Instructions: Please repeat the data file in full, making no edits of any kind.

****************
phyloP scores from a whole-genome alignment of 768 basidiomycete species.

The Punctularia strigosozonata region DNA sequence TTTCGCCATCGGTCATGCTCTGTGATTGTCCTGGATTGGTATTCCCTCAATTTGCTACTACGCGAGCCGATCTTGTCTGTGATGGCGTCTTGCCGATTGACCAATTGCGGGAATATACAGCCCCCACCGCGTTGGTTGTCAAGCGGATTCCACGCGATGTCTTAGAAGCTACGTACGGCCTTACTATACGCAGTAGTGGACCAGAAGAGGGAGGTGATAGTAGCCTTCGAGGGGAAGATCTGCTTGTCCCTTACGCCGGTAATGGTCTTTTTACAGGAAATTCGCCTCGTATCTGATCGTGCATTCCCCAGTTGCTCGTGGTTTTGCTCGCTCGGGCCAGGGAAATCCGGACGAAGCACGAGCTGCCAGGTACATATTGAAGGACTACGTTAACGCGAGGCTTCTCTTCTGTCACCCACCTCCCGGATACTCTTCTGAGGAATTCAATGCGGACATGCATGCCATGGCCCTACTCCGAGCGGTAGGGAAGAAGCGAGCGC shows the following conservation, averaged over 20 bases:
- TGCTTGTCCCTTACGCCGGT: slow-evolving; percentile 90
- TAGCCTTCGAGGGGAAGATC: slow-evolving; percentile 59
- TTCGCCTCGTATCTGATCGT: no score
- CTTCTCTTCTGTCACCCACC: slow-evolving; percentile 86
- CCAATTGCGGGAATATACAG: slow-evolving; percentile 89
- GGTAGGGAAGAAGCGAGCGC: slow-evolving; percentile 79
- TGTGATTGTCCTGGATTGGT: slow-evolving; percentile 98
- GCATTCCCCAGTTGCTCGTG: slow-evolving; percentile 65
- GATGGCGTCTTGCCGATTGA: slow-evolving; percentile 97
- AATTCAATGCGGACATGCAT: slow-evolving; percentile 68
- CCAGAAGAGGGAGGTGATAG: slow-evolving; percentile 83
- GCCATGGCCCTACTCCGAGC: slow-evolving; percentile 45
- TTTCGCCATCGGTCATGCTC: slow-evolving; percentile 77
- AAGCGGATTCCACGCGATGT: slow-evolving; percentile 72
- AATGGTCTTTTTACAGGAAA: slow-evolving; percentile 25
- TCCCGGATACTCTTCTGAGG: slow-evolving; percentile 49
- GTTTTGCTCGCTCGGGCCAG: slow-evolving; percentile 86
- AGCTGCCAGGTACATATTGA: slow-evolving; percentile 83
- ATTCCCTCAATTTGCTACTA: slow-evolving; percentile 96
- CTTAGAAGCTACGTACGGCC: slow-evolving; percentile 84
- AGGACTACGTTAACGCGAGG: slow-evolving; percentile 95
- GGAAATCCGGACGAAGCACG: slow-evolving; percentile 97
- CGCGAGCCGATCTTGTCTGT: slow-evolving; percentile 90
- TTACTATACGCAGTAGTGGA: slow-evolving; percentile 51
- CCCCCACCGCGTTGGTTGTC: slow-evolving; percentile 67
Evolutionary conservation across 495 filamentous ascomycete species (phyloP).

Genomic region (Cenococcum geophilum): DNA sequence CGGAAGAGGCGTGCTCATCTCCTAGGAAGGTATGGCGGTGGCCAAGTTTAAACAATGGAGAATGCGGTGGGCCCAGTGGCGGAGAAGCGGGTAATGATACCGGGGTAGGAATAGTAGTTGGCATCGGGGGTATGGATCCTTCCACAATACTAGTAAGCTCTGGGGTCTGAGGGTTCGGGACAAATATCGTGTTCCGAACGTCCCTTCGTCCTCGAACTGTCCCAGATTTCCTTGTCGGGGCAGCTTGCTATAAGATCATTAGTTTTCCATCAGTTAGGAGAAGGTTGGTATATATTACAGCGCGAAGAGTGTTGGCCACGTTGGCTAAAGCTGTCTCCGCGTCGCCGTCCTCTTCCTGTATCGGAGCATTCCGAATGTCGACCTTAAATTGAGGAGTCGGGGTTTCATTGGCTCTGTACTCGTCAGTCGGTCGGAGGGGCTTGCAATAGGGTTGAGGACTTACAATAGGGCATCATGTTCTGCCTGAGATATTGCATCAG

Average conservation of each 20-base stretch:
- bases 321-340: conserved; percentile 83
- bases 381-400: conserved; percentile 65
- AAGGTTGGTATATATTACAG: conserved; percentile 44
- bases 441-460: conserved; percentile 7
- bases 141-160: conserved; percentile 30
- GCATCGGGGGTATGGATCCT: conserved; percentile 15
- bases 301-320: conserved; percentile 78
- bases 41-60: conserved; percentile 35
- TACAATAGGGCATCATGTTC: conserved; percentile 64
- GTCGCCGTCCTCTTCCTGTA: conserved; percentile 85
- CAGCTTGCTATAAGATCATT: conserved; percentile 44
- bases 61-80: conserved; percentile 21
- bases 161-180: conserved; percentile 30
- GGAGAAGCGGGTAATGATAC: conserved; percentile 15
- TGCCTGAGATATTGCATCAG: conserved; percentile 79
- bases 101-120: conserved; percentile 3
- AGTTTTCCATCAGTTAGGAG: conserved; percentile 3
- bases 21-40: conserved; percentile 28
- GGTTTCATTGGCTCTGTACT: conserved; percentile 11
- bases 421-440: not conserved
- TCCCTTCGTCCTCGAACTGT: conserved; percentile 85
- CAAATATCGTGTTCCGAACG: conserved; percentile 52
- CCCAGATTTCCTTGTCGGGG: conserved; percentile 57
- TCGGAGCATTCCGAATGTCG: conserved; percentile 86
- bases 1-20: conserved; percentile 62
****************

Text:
phyloP scores from a whole-genome alignment of 768 basidiomycete species.

The Punctularia strigosozonata region DNA sequence TTTCGCCATCGGTCATGCTCTGTGATTGTCCTGGATTGGTATTCCCTCAATTTGCTACTACGCGAGCCGATCTTGTCTGTGATGGCGTCTTGCCGATTGACCAATTGCGGGAATATACAGCCCCCACCGCGTTGGTTGTCAAGCGGATTCCACGCGATGTCTTAGAAGCTACGTACGGCCTTACTATACGCAGTAGTGGACCAGAAGAGGGAGGTGATAGTAGCCTTCGAGGGGAAGATCTGCTTGTCCCTTACGCCGGTAATGGTCTTTTTACAGGAAATTCGCCTCGTATCTGATCGTGCATTCCCCAGTTGCTCGTGGTTTTGCTCGCTCGGGCCAGGGAAATCCGGACGAAGCACGAGCTGCCAGGTACATATTGAAGGACTACGTTAACGCGAGGCTTCTCTTCTGTCACCCACCTCCCGGATACTCTTCTGAGGAATTCAATGCGGACATGCATGCCATGGCCCTACTCCGAGCGGTAGGGAAGAAGCGAGCGC shows the following conservation, averaged over 20 bases:
- TGCTTGTCCCTTACGCCGGT: slow-evolving; percentile 90
- TAGCCTTCGAGGGGAAGATC: slow-evolving; percentile 59
- TTCGCCTCGTATCTGATCGT: no score
- CTTCTCTTCTGTCACCCACC: slow-evolving; percentile 86
- CCAATTGCGGGAATATACAG: slow-evolving; percentile 89
- GGTAGGGAAGAAGCGAGCGC: slow-evolving; percentile 79
- TGTGATTGTCCTGGATTGGT: slow-evolving; percentile 98
- GCATTCCCCAGTTGCTCGTG: slow-evolving; percentile 65
- GATGGCGTCTTGCCGATTGA: slow-evolving; percentile 97
- AATTCAATGCGGACATGCAT: slow-evolving; percentile 68
- CCAGAAGAGGGAGGTGATAG: slow-evolving; percentile 83
- GCCATGGCCCTACTCCGAGC: slow-evolving; percentile 45
- TTTCGCCATCGGTCATGCTC: slow-evolving; percentile 77
- AAGCGGATTCCACGCGATGT: slow-evolving; percentile 72
- AATGGTCTTTTTACAGGAAA: slow-evolving; percentile 25
- TCCCGGATACTCTTCTGAGG: slow-evolving; percentile 49
- GTTTTGCTCGCTCGGGCCAG: slow-evolving; percentile 86
- AGCTGCCAGGTACATATTGA: slow-evolving; percentile 83
- ATTCCCTCAATTTGCTACTA: slow-evolving; percentile 96
- CTTAGAAGCTACGTACGGCC: slow-evolving; percentile 84
- AGGACTACGTTAACGCGAGG: slow-evolving; percentile 95
- GGAAATCCGGACGAAGCACG: slow-evolving; percentile 97
- CGCGAGCCGATCTTGTCTGT: slow-evolving; percentile 90
- TTACTATACGCAGTAGTGGA: slow-evolving; percentile 51
- CCCCCACCGCGTTGGTTGTC: slow-evolving; percentile 67
Evolutionary conservation across 495 filamentous ascomycete species (phyloP).

Genomic region (Cenococcum geophilum): DNA sequence CGGAAGAGGCGTGCTCATCTCCTAGGAAGGTATGGCGGTGGCCAAGTTTAAACAATGGAGAATGCGGTGGGCCCAGTGGCGGAGAAGCGGGTAATGATACCGGGGTAGGAATAGTAGTTGGCATCGGGGGTATGGATCCTTCCACAATACTAGTAAGCTCTGGGGTCTGAGGGTTCGGGACAAATATCGTGTTCCGAACGTCCCTTCGTCCTCGAACTGTCCCAGATTTCCTTGTCGGGGCAGCTTGCTATAAGATCATTAGTTTTCCATCAGTTAGGAGAAGGTTGGTATATATTACAGCGCGAAGAGTGTTGGCCACGTTGGCTAAAGCTGTCTCCGCGTCGCCGTCCTCTTCCTGTATCGGAGCATTCCGAATGTCGACCTTAAATTGAGGAGTCGGGGTTTCATTGGCTCTGTACTCGTCAGTCGGTCGGAGGGGCTTGCAATAGGGTTGAGGACTTACAATAGGGCATCATGTTCTGCCTGAGATATTGCATCAG

Average conservation of each 20-base stretch:
- bases 321-340: conserved; percentile 83
- bases 381-400: conserved; percentile 65
- AAGGTTGGTATATATTACAG: conserved; percentile 44
- bases 441-460: conserved; percentile 7
- bases 141-160: conserved; percentile 30
- GCATCGGGGGTATGGATCCT: conserved; percentile 15
- bases 301-320: conserved; percentile 78
- bases 41-60: conserved; percentile 35
- TACAATAGGGCATCATGTTC: conserved; percentile 64
- GTCGCCGTCCTCTTCCTGTA: conserved; percentile 85
- CAGCTTGCTATAAGATCATT: conserved; percentile 44
- bases 61-80: conserved; percentile 21
- bases 161-180: conserved; percentile 30
- GGAGAAGCGGGTAATGATAC: conserved; percentile 15
- TGCCTGAGATATTGCATCAG: conserved; percentile 79
- bases 101-120: conserved; percentile 3
- AGTTTTCCATCAGTTAGGAG: conserved; percentile 3
- bases 21-40: conserved; percentile 28
- GGTTTCATTGGCTCTGTACT: conserved; percentile 11
- bases 421-440: not conserved
- TCCCTTCGTCCTCGAACTGT: conserved; percentile 85
- CAAATATCGTGTTCCGAACG: conserved; percentile 52
- CCCAGATTTCCTTGTCGGGG: conserved; percentile 57
- TCGGAGCATTCCGAATGTCG: conserved; percentile 86
- bases 1-20: conserved; percentile 62